Standardized test close up

If 16 years of school has taught me anything, testing students on their ability to memorize information has never been effective. Now that might seem like a strong claim to make, but let me unpack why it is anything but inaccurate.

It starts at a young age. Students are groomed into believing that what is most important in school is acing tests. They value getting good grades over genuinely learning and understanding what is being taught to them. The quality of education is low. Teachers spend more time teaching to a test and less time teaching students real knowledge that will be useful later in life. If students fail in testing, the education system defines that as failure to learn.

The problem is that just because a student does poorly on a test, it does not mean they failed to learn the material; it just means they failed to recall it. Tests, for many reasons, are not a good indicator of how well a student understands what is being taught to them. There are times when students will do well on in-class assignments or homework but will not perform the same when it comes to the test. So why is that?

Let’s talk about test anxiety for a minute. Science Direct defines test anxiety as “the set of phenomenological, physiological and behavioral responses that accompany concern about possible negative consequences or loss of competence on an exam or similar evaluative situation.” In simpler terms, test anxiety refers to the symptoms and responses that a student will have when failure to perform well on a test is an option. I cannot stress how important acknowledging test anxiety is, either in yourself or in your students if you are an educator.

The American Test Anxieties Association (ATAA) found that “about 16-20% of students have high test anxiety, and another 18% are troubled by moderately-high test anxiety.” Yet, the education system still feels like testing is a good measure of one’s ability to learn. Freezing up in the middle of a test is normal. So normal that the ATAA says that test anxiety is, in fact, “the most prevalent scholastic impairment in our schools today.” The education system is in charge of listening to students and adhering to universal learning needs. So why doesn’t it seem like they are actually listening?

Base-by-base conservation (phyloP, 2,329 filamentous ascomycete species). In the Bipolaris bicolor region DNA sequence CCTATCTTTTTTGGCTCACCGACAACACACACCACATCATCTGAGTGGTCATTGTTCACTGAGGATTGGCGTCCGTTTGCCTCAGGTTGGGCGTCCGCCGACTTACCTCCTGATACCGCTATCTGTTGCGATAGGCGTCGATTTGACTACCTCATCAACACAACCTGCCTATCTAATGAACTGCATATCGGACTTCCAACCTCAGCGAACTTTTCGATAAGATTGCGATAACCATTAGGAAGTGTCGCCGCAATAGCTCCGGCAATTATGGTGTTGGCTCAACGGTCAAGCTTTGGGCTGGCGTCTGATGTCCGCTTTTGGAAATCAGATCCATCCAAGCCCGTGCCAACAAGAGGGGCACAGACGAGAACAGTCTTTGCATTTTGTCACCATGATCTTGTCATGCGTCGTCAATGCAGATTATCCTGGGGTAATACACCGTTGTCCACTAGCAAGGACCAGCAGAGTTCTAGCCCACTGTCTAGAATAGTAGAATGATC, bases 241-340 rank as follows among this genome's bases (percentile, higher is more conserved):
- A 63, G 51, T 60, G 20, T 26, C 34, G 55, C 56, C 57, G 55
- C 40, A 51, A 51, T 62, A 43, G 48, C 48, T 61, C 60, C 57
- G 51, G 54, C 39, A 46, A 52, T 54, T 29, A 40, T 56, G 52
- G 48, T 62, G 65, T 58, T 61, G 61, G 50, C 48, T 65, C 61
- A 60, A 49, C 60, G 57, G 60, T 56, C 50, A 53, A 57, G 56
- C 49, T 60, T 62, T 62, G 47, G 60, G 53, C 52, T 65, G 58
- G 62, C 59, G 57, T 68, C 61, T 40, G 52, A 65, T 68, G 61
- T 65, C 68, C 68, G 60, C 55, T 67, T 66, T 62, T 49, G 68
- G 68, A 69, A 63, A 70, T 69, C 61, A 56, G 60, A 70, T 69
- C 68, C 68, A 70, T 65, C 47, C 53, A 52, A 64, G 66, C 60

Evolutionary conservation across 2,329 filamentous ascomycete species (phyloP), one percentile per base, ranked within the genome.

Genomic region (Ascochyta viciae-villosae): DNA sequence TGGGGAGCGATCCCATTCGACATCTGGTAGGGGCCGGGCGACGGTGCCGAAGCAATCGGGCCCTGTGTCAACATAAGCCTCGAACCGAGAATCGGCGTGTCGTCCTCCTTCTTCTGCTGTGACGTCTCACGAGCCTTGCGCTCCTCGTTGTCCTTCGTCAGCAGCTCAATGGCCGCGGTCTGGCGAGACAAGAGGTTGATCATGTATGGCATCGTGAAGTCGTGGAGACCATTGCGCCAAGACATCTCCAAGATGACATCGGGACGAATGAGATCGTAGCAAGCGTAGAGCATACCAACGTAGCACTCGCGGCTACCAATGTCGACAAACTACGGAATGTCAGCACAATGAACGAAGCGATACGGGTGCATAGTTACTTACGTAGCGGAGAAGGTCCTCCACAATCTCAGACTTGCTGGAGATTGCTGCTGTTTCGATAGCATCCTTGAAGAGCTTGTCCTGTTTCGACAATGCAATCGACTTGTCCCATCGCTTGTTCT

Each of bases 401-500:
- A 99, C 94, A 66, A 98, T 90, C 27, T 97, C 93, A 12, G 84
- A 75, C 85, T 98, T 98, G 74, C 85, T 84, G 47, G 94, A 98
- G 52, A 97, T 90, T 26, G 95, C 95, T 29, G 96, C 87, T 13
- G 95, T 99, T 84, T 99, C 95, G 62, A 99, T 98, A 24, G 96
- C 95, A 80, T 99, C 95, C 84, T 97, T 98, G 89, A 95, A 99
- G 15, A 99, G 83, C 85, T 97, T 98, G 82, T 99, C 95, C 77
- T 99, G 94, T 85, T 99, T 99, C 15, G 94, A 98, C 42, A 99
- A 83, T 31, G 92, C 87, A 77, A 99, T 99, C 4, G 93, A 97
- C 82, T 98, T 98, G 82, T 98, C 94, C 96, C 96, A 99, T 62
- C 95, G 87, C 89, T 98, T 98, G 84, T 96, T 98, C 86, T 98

Lori Kimiko Santoyo, a third-year UNC Charlotte student studying Biology, says, “Standardized tests force you to cram every bit of knowledge you’ve developed into a single 1-2 hours, and that can cause a lot of anxiety, even in people who do study a lot like me.” Even as a STEM major, she does not agree that standardized testing should be “the norm.”

Most tests are made to see how well students can study, not always to see if students genuinely understand what they are studying. Santoyo believes that “learning effectively is so much more than standardized testing, yet we’re judged so much by those few hours of our life that we’ve spent sitting in a room quietly scrambling our brain into neuronal fondue trying to recall bits and pieces of information.”

The education system should at least consider allowing students the opportunity to use the resources they are given (or have created themselves) on a test. After all, students spend all year taking notes, reading textbooks and turning in homework and assignments— all of which are quite frankly useless if never referred to again.

For us college students, I believe the pandemic helped bring some of these testing issues more to light than in previous years. This semester, my professors have made all of their tests open-note and open-textbook—likely because they believe students will use them anyway at home. However, that doesn’t mean I haven’t had my fair share of testing on Lockdown Browser, that crazy invasion of privacy software, or know anyone that is still taking normal proctored exams. Two scenarios of testing format that I will never understand. If students have the resources to do well, they should be able to use them.

It is time to start figuring out more efficient alternatives that better prepare students for the real world—because the real world doesn’t slow down. In this day and age, with the existence of Google, searching for a definition is the easy part. What’s hard is how to apply that definition to one’s situation.

Test scores do not accurately measure how well a student is learning or how well a teacher is educating. It is unfair to the educational process, and a few bad test scores can really affect the student’s drive to succeed or even their ability to stay in school. It is important to make learning interesting and not so detrimental from the start. Students will never value their education if their education doesn’t start valuing them.

So hey, cancel culture! Can we cancel… tests?

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